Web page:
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What is the Science of Orthobiologics?
What is the Science of Orthobiologics?

If you haven't heard the term orthobiologics before, the name pretty much says it all - especially if you break it down into its two component words, ortho and biologics.

Ortho comes from the Greek word orthos, and means straight or erect, in this context referring to bones, tendons, muscles, and joints. Biologics refers to substances derived naturally from the body. When these two words are combined into a single word, it takes on the meaning of biological substances that occur naturally in the body, and which can be used effectively to heal various body parts.

Sources for orthobiologics

There are only two primary sources for orthobiologics - your own or someone else's. When the substances come from your own body, they are referred to as autologous.

One example of autologous orthobiologics is Platelet Rich Plasma (PRP), which is drawn from one of your own veins, processed, then injected back into your body. When orthobiologics are derived from someone else's body, they are called allogenic. It's an important distinction to bear in mind, whether these biological substances come from your own body or from another person's.

Tissue types of orthobiologics

There are four different types of tissues that constitute orthobiologics, and they are comprised of the following:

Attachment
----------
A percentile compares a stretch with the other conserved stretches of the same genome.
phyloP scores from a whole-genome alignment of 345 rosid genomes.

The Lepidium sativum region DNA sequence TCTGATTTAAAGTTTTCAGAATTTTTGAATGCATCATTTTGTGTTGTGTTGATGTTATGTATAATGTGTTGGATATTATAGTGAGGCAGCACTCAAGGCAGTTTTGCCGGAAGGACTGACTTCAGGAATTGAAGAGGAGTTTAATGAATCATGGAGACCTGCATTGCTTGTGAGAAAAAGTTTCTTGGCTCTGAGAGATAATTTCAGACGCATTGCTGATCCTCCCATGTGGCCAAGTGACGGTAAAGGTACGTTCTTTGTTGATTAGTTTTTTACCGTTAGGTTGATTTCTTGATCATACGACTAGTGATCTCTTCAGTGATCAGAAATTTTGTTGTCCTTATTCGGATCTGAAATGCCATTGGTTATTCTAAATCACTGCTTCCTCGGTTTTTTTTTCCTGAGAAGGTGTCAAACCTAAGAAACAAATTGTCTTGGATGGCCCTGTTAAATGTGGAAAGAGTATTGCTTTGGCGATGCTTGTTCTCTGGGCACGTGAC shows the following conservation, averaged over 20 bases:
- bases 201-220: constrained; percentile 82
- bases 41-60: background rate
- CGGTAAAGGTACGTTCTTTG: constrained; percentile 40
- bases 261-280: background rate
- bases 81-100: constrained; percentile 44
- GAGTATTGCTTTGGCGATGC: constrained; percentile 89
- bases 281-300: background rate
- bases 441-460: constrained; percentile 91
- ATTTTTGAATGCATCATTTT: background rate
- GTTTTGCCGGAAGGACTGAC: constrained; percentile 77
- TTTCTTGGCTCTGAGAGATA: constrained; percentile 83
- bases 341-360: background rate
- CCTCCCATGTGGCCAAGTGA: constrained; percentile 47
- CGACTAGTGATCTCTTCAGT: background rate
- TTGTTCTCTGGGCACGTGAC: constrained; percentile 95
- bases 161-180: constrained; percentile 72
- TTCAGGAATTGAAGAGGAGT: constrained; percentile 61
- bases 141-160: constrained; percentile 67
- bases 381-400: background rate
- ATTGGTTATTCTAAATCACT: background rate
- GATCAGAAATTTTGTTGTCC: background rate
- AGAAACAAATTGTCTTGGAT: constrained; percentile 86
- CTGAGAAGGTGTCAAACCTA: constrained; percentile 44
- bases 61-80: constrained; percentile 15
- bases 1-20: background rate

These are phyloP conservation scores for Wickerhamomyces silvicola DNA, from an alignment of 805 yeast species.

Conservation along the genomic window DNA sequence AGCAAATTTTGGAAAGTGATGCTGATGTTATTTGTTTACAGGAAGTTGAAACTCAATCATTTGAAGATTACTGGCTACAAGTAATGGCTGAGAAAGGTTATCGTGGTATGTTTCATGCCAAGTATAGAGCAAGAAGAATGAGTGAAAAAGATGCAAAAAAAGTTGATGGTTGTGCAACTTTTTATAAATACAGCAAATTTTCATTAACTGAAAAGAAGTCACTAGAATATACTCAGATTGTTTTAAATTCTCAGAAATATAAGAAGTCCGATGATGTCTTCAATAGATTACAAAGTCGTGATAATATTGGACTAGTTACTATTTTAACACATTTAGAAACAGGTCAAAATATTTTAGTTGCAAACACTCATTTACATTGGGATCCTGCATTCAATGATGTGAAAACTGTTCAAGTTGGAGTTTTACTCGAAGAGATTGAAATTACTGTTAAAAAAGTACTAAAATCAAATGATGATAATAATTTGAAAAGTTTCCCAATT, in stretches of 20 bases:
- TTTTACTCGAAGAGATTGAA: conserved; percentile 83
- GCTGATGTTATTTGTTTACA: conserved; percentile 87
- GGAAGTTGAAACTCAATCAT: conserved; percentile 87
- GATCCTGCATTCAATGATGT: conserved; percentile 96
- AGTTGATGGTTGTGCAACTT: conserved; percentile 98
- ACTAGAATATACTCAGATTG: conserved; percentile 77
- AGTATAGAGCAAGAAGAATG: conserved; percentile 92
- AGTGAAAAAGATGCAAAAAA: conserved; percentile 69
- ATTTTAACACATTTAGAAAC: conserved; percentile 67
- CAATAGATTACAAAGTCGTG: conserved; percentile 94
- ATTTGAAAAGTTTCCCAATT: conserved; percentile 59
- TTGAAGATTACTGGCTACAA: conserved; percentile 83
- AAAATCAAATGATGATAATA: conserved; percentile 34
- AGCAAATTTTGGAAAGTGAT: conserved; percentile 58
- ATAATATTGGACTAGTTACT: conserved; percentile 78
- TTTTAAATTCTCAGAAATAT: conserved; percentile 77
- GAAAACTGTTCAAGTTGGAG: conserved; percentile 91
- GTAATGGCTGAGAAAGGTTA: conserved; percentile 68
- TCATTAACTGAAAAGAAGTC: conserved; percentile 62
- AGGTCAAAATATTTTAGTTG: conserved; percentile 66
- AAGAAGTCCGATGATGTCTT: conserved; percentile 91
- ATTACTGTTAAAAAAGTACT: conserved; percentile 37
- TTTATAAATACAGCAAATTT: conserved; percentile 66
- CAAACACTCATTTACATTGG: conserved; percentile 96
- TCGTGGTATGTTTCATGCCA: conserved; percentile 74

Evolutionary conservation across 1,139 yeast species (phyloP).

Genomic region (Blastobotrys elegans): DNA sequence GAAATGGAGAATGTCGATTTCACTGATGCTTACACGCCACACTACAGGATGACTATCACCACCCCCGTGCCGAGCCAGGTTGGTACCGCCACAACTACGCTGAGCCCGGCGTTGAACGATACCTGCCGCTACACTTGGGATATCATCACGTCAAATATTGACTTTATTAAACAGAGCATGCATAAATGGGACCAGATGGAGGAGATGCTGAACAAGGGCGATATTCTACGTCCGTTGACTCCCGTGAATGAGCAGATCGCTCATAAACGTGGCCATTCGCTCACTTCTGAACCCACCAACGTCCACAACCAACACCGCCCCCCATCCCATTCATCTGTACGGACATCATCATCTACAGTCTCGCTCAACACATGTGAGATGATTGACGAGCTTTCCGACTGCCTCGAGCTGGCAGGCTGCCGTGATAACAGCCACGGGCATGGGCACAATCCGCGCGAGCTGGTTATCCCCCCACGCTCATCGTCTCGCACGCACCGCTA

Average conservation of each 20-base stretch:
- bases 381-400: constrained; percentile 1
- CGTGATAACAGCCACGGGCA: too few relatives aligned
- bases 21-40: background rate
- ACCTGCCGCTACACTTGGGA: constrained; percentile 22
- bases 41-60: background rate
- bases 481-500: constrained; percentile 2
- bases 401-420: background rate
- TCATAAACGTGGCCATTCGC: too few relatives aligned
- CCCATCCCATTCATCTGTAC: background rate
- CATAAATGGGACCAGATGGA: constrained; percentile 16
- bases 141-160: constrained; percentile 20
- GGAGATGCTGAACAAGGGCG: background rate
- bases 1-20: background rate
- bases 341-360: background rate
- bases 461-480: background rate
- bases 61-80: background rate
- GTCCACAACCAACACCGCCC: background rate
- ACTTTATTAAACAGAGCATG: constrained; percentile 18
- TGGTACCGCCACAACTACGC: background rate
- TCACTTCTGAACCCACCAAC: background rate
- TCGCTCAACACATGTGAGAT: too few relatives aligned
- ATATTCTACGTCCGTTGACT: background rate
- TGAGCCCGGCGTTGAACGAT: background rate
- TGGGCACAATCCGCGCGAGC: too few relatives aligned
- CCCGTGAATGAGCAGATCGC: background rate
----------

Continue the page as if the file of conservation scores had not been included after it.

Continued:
• Blood-derived - a good example of blood-derived orthobiologics is PRP. When blood is extracted from the body, the white and red blood cells are removed and the platelets are concentrated, because they are very rich in growth factors. This concentrated platelet blood is then re-injected.
  • Extra-cellular matrix - these matrices provide a great deal of cell support by filling gaps created by torn tissue and promoting healing.
  • Conditioned media - the best example of conditioned media are exosomes, which have tremendous healing and regenerative properties.
  • Stem cells - bone marrow and fat are the best sources of stem cells, and these are used to replace damaged or diseased cells in the body.

Practical application of orthobiologics

So how can these bodily substances be used to promote healing in the body?

For example, when a person has an ACL tear, orthobiologics can be used to help restore and regenerate the torn ligament. This approach can often be more efficient and safe than conventional surgery to replace an ACL. Another example is a torn rotator cuff of the shoulder – these patients generally benefit from an injection of PRP to help heal the damage in the shoulder tissue. Because PRP is so rich in growth factors, it promotes better blood circulation, as well as a reduction of inflammation.

Orthobiologics is steadily becoming more advanced and sophisticated, and many experts agree there will come a time when it is used in favor of more invasive orthopedic surgeries.

In fact, because orthobiologics can heal body tissue without all the downtime, risks, and potential complications of full-blown surgery, it may very well become more popular and more prevalent than many kinds of orthopedic surgery.

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